By on June 28, 2017

1995 Ford Explorer Limited, Image: Ford

Back in late May of this year, I inquired which modern automaker was the most daring. While I posited it could be Nissan or Volvo, many of you replied it was actually Dodge, followed by Kia and Mazda.

This week, let’s turn back the clock a couple of decades and see if all our answers require a bit of reworking. We’re off to everyone’s favorite car decade, the 1990s. Which automaker was most daring in the era of the neon and teal fanny pack? I’ll give you two specific model examples, much like I did before.

Read More >

By on June 23, 2017

A Frat Bro in Cadillac Country

“Pshhh, it’s not that fast. Your car is faster,” the young man wearing the Alpha Gamma Delta shirt said to his blonde companion. We were in the parking lot of a stadium in Orange County, under the shade of a white tent with a Cadillac logo, beside a sign reading: “ACCELERATION.” It was unclear which Cadillac he was disparaging, as both the ATS-V and CTS-V were available for full-throttle rips. He may have been trying to goad his girlfriend into driving, but the trash talk indicated this was no press junket.

Welcome to the Southern California edition of Cadillac’s Truth + Dare summer tour across America.

Two weeks earlier, I was wondering how the hell I was targeted on Twitter by a Cadillac ad with an invitation to a ride-and-drive event. For financial reasons, “automotive journalist” doesn’t fit the profile of a typical Cadillac customer. My BMW Z3 recently celebrated its 20th birthday. But they weren’t asking for my tax returns and I’m fascinated by the Cadillac brand, so this seemed like an opportunity to see how they present themselves to the public. All I had to do was drive from Los Angeles to Anaheim on a Friday at 2:00 p.m. Read More >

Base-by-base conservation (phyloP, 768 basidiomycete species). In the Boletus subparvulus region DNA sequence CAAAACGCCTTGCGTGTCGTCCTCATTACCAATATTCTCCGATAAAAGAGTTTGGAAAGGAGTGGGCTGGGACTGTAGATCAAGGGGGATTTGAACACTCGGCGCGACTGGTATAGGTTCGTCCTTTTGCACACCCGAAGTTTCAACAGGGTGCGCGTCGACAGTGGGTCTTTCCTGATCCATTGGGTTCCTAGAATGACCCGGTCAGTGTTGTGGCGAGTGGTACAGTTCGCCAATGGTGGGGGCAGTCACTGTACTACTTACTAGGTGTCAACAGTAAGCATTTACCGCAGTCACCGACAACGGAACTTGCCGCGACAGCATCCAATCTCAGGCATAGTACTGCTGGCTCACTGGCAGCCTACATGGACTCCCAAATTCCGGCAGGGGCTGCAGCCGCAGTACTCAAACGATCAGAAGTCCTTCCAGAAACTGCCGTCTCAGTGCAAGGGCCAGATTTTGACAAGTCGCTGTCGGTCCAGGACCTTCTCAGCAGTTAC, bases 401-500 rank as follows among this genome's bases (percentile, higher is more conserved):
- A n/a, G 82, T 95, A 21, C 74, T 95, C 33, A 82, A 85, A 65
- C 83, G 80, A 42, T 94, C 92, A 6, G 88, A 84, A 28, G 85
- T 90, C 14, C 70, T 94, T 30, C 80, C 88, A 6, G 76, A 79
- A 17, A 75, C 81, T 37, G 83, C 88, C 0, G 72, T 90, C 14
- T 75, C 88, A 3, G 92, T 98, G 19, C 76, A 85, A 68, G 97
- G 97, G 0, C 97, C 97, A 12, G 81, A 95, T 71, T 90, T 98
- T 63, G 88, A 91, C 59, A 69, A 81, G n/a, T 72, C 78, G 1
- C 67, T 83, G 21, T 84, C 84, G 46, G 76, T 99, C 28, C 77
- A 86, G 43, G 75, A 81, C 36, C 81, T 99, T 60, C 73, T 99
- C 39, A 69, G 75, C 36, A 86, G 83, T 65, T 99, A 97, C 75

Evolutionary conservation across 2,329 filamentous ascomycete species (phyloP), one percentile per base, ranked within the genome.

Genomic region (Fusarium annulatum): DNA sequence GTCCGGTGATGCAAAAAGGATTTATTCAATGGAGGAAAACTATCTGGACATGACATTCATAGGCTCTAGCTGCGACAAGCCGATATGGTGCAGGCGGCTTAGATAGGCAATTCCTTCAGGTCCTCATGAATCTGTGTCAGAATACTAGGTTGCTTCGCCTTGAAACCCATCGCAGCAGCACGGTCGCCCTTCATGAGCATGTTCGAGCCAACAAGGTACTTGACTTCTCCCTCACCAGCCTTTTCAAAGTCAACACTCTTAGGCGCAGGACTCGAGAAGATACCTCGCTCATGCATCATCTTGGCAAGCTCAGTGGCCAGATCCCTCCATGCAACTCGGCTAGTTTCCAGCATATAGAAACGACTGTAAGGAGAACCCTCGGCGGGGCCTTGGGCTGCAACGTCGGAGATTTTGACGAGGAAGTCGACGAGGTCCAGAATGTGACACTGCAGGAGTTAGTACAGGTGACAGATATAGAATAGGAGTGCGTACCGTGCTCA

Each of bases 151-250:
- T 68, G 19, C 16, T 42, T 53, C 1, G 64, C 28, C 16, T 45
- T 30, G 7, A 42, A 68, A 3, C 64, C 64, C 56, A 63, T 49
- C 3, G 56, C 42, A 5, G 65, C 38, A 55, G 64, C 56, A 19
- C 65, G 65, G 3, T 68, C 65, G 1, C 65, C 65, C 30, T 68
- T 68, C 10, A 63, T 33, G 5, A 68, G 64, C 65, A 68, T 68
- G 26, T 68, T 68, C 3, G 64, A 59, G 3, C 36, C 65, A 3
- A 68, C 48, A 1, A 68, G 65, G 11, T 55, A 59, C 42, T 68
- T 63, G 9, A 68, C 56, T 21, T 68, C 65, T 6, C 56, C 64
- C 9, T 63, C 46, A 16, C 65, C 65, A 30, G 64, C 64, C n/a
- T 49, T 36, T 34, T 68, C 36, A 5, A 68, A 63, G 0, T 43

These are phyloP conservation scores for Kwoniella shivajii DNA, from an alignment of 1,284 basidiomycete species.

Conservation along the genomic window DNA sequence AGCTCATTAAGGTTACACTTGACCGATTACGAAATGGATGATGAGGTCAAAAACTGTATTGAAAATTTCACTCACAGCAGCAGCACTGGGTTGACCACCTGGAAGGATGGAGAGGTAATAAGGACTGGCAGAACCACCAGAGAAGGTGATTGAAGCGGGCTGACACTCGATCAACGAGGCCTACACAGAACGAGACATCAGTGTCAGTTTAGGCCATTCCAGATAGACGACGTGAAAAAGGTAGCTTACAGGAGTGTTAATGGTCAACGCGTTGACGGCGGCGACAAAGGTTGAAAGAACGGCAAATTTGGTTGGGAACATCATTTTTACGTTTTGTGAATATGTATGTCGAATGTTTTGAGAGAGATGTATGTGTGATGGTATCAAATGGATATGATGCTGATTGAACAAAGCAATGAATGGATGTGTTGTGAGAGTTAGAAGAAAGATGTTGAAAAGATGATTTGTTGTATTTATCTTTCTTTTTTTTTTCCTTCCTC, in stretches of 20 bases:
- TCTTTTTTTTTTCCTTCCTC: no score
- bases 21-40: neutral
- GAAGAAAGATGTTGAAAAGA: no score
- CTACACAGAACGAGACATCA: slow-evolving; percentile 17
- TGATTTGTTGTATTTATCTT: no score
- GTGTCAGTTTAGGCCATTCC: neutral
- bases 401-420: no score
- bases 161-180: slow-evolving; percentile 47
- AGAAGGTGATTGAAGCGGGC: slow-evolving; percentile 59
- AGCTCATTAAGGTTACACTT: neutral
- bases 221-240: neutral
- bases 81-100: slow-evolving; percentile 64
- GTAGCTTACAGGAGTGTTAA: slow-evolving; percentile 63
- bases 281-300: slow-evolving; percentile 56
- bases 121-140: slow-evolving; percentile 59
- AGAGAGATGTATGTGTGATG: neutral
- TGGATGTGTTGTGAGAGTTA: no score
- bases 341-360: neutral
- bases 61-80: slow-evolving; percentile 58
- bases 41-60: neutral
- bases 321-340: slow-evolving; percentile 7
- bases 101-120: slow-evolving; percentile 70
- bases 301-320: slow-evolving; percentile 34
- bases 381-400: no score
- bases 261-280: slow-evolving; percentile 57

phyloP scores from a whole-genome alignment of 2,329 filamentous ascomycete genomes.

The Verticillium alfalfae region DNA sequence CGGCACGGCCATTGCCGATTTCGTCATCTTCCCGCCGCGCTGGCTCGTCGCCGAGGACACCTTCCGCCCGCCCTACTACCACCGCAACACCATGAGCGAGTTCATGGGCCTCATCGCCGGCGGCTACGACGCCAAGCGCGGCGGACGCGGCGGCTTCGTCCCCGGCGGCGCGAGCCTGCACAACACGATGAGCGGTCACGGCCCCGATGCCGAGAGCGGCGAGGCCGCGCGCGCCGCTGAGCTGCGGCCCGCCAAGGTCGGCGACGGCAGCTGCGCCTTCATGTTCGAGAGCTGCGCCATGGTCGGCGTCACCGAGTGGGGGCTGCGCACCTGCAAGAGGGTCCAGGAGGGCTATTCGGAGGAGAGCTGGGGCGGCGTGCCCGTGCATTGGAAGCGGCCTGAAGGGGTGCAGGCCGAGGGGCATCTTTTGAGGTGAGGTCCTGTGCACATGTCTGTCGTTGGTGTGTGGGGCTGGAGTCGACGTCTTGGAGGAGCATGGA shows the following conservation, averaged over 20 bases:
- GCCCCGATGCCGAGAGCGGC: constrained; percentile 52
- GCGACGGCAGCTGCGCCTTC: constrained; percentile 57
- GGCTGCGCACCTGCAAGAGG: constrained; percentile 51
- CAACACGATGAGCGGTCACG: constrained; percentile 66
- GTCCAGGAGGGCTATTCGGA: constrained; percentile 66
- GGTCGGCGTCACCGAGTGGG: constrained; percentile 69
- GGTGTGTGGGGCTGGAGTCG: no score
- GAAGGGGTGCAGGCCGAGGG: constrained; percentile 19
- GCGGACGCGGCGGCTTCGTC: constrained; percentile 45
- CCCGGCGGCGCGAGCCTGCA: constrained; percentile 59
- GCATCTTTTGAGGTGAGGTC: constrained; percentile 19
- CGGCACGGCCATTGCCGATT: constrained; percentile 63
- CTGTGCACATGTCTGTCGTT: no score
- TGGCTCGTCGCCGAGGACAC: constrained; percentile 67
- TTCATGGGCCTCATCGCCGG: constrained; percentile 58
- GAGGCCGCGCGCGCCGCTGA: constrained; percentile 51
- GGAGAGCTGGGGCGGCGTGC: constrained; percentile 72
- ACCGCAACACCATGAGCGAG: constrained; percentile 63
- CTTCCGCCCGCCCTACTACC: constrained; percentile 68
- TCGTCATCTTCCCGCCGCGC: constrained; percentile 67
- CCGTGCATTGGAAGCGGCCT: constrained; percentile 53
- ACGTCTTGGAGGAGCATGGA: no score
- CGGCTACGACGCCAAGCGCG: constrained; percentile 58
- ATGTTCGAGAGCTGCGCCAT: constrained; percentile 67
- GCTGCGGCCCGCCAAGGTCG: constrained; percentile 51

By on June 19, 2017

2018 Cadillac XTS, Image: General Motors

Thanks to China’s media, as well as General Motors’ aggressive pursuit of new buyers in that populous, prestige-seeking country, we’ve already seen the facelifted 2018 XTS sedan. The Chinese market model appeared a month ago, powered by a downsized motor you won’t find in U.S. variants.

Despite this, the refreshed XTS is now official. Cadillac has released details and photos of a model that wasn’t supposed to have a second act — until it realized you don’t drop a vehicle with steady sales, no matter how outdated it may appear. Say hello to Cadillac’s front-drive full-sizer, now gussied up to look like Cadillac’s rear-drive full-sizer. Read More >

By on May 15, 2017

[Image: Autohome.com.cn]

The crossover is king and Cadillac doesn’t have nearly enough of them. As it works to correct that problem, the automaker hasn’t completely forgotten about the segment that once made it the first name in American automotive opulence.

As many of its models are now global, it’s not surprising our first view of the refreshed Cadillac XTS front-wheel-drive sedan hails from China — General Motors’ main growth engine. Read More >

By on May 8, 2017

2017 Cadillac XT5 luxury crossover

Cadillac’s controversial 2015 move from its Detroit birthplace to the glittering spires of Manhattan is already showing signs of working, says the brand’s stern and methodical president.

By packing their bags and heading to Soho, Cadillac’s braintrust hoped the brand’s swanky new digs would rub off, distancing it from the likes of GMC and Chevrolet and helping to pull in discerning new customers. So far, Cadillac is — just not in its home country. Read More >

By on May 1, 2017

1974 Cadillac Fleetwood in California wrecking yard, LH front view - ©2017 Murilee Martin - The Truth About Cars

1974 was a rough year to be an American, but the Cadillac Division wasn’t about to give up on selling opulent two-and-a-half-ton highway dreadnaughts to the plutocracy (that came later).

Here’s a well-banged-up Fleetwood Sixty Special Brougham, spotted in a San Francisco Bay Area self-service wrecking yard last month. Read More >

By on April 24, 2017

2017 Cadillac CT6 Plug-In Culver City - Image: Cadillac“Levels that were once seen as excessive are now sustainable.”